Comedy writer and radio DJ Danny Baker tweeted: ‘Bravo, Roy Hudd. I hope you can hear the applause thundering in your ears.
‘What a turn. What an archive. What company. Now you can give Max Miller his hat back.’
Comedian Sandi Toksvig tweeted: ‘Roy Hudd was a comic genius but more than that he was one of the nicest people in show business. At least the heavens will be rocking with laughter.’
Comedy writer Simon Blackwell tweeted: ‘Very sad indeed to hear that Roy Hudd has died. A really lovely bloke, a great comedian, excellent straight actor.
‘And a comedy historian too. I got my start in comedy writing via his Radio 2 show The News Huddlines. He was a total joy to write for. All good wishes to his family.’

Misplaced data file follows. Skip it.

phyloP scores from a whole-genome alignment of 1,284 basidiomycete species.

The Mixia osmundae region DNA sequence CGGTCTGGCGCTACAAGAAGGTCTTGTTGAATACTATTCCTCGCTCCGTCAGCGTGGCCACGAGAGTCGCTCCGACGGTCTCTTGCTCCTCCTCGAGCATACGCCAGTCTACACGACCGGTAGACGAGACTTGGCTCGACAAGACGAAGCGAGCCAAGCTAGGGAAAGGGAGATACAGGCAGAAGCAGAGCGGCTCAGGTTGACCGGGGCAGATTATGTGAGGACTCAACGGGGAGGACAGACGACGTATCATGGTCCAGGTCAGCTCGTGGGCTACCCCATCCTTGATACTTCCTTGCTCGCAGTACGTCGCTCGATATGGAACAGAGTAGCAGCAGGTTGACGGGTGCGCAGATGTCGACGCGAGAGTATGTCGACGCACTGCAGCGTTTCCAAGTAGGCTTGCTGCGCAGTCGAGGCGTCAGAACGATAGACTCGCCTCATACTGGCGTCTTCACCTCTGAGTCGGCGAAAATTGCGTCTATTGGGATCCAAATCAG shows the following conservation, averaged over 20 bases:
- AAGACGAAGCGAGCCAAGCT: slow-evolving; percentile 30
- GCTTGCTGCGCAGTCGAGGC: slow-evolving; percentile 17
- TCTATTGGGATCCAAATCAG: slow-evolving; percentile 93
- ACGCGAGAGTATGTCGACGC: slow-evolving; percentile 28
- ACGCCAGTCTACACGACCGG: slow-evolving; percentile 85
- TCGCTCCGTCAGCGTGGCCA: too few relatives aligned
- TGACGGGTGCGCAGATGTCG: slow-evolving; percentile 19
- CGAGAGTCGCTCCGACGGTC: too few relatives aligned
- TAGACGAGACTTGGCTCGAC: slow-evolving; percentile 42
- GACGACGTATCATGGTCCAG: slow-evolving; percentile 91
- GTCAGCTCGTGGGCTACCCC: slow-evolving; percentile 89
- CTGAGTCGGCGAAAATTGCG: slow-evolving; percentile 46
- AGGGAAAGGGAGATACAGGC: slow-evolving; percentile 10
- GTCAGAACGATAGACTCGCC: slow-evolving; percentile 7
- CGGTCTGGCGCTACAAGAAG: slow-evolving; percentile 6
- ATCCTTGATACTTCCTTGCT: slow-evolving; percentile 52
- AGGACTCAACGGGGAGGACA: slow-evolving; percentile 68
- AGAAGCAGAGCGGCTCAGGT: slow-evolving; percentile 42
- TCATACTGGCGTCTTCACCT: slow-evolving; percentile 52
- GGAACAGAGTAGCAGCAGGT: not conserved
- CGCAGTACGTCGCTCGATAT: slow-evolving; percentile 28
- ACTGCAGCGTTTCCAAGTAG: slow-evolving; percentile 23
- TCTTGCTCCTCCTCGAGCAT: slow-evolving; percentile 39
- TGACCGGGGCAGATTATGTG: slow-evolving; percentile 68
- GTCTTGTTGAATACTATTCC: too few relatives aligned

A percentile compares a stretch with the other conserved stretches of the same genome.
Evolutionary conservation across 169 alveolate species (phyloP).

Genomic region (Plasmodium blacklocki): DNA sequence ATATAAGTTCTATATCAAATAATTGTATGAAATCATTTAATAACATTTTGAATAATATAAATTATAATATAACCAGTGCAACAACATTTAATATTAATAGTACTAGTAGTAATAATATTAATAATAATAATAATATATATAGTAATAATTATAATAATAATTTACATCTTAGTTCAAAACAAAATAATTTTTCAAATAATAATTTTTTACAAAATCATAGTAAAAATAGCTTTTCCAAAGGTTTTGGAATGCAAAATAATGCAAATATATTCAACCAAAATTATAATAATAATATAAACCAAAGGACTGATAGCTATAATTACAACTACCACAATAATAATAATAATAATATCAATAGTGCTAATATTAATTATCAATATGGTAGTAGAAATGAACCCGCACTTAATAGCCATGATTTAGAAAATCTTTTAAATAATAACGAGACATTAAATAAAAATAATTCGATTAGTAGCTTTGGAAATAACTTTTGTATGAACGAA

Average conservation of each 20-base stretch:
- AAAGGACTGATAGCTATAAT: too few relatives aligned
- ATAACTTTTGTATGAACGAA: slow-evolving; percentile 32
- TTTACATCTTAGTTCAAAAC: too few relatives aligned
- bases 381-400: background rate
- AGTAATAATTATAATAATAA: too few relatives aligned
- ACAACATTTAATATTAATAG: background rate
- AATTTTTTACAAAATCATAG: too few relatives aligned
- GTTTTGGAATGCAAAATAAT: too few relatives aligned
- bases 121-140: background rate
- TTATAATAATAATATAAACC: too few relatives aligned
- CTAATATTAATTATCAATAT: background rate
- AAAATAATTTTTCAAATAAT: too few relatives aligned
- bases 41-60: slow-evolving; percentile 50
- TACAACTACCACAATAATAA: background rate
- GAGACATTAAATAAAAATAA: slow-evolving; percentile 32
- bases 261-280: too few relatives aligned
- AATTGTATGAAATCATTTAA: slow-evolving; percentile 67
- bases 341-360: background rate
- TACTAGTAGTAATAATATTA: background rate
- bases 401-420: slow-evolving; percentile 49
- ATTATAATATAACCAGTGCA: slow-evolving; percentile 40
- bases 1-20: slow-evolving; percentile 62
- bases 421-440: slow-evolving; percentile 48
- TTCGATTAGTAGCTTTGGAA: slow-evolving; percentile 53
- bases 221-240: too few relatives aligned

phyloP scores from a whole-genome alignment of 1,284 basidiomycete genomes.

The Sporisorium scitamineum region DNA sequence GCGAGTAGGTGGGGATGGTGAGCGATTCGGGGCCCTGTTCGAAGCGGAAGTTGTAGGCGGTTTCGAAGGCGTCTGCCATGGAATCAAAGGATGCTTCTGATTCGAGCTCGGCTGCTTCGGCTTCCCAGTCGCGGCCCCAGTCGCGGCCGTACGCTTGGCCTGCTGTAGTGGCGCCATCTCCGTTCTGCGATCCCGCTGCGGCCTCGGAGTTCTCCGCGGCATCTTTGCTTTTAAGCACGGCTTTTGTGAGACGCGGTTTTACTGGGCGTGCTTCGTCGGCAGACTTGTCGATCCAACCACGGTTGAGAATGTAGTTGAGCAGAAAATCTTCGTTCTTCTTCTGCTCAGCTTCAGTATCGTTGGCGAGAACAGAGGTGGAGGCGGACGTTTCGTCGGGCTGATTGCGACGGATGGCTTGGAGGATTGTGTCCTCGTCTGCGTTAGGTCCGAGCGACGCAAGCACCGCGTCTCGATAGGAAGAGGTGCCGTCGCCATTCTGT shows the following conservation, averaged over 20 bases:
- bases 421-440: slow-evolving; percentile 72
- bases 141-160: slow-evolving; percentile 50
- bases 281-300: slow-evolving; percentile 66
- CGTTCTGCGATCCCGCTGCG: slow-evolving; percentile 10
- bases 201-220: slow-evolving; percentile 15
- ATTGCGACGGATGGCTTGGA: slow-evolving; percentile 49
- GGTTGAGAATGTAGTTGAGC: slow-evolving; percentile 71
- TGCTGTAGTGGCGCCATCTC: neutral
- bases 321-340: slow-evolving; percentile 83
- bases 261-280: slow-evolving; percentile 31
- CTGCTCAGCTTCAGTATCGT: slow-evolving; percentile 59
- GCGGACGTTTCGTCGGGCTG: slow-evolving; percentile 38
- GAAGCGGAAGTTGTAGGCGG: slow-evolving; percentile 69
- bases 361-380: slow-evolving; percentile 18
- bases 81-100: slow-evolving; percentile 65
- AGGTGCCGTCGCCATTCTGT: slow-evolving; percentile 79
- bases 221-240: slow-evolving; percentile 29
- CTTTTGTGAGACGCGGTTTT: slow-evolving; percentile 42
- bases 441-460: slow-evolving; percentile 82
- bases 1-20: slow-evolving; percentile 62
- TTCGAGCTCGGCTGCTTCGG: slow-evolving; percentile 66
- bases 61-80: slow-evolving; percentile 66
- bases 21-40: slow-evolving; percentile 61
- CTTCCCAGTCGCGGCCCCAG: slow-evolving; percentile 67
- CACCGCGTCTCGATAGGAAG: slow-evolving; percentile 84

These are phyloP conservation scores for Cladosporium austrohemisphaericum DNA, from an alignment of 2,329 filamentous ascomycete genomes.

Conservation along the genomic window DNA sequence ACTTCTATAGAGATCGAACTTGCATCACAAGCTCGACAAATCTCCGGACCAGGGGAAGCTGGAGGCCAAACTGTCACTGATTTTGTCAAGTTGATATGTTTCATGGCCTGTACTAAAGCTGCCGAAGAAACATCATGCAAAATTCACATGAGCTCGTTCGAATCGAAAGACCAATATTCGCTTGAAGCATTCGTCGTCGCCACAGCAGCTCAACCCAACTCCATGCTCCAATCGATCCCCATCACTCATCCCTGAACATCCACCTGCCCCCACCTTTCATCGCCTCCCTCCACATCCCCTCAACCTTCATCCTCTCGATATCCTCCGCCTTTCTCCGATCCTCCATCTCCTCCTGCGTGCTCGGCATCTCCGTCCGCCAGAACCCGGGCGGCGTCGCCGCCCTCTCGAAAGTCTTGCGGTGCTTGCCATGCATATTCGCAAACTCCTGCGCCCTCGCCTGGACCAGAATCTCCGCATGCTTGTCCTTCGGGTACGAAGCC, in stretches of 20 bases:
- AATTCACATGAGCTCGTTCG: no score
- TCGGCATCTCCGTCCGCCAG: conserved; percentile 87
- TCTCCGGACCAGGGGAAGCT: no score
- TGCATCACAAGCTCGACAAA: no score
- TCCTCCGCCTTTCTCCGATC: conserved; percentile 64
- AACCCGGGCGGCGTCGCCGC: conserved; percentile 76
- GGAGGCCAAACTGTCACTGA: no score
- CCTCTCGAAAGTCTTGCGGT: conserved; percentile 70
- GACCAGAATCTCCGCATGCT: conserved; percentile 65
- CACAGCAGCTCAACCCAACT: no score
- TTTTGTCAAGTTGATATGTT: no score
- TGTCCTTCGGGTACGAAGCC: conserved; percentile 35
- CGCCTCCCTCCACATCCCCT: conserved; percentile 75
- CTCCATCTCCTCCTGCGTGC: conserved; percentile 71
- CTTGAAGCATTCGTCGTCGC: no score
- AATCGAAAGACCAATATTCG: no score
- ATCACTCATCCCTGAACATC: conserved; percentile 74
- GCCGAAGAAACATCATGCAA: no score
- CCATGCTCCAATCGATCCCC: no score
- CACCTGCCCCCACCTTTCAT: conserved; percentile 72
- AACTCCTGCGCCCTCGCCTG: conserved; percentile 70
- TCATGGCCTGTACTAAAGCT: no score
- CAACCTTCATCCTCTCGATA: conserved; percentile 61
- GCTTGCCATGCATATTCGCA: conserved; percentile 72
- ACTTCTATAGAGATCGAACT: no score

Actor and director Samuel West tweeted: ‘Roy Hudd has left the stage, and all of us are poorer for it.
‘An endlessly entertaining comic, a fabulous actor and one of the absolutely nicest people I ever had the privilege of working with.’
And a spokesman for the Yvonne Arnaud Theatre added: ‘We are all saddened to hear of the passing of Roy Hudd.
‘Roy appeared on our stage several times, with his most recent role in A Woman of No Importance last October / November. Our thoughts are with his loved ones at this difficult time’.
And, making reference to the coronavirus pandemic, actor Oliver Maltman tweeted: ‘ Farewell, Roy Hudd. Your timing, as ever, is impeccable. Couldn’t have chosen a better time to duck out.’
Veteran entertainer Roy Hudd’s career spanned satire, music hall and drama
Roy Hudd is pictured in November 1996
Roy Hudd had a wide-ranging career on stage, television and radio spanning decades after starting out performing in variety shows.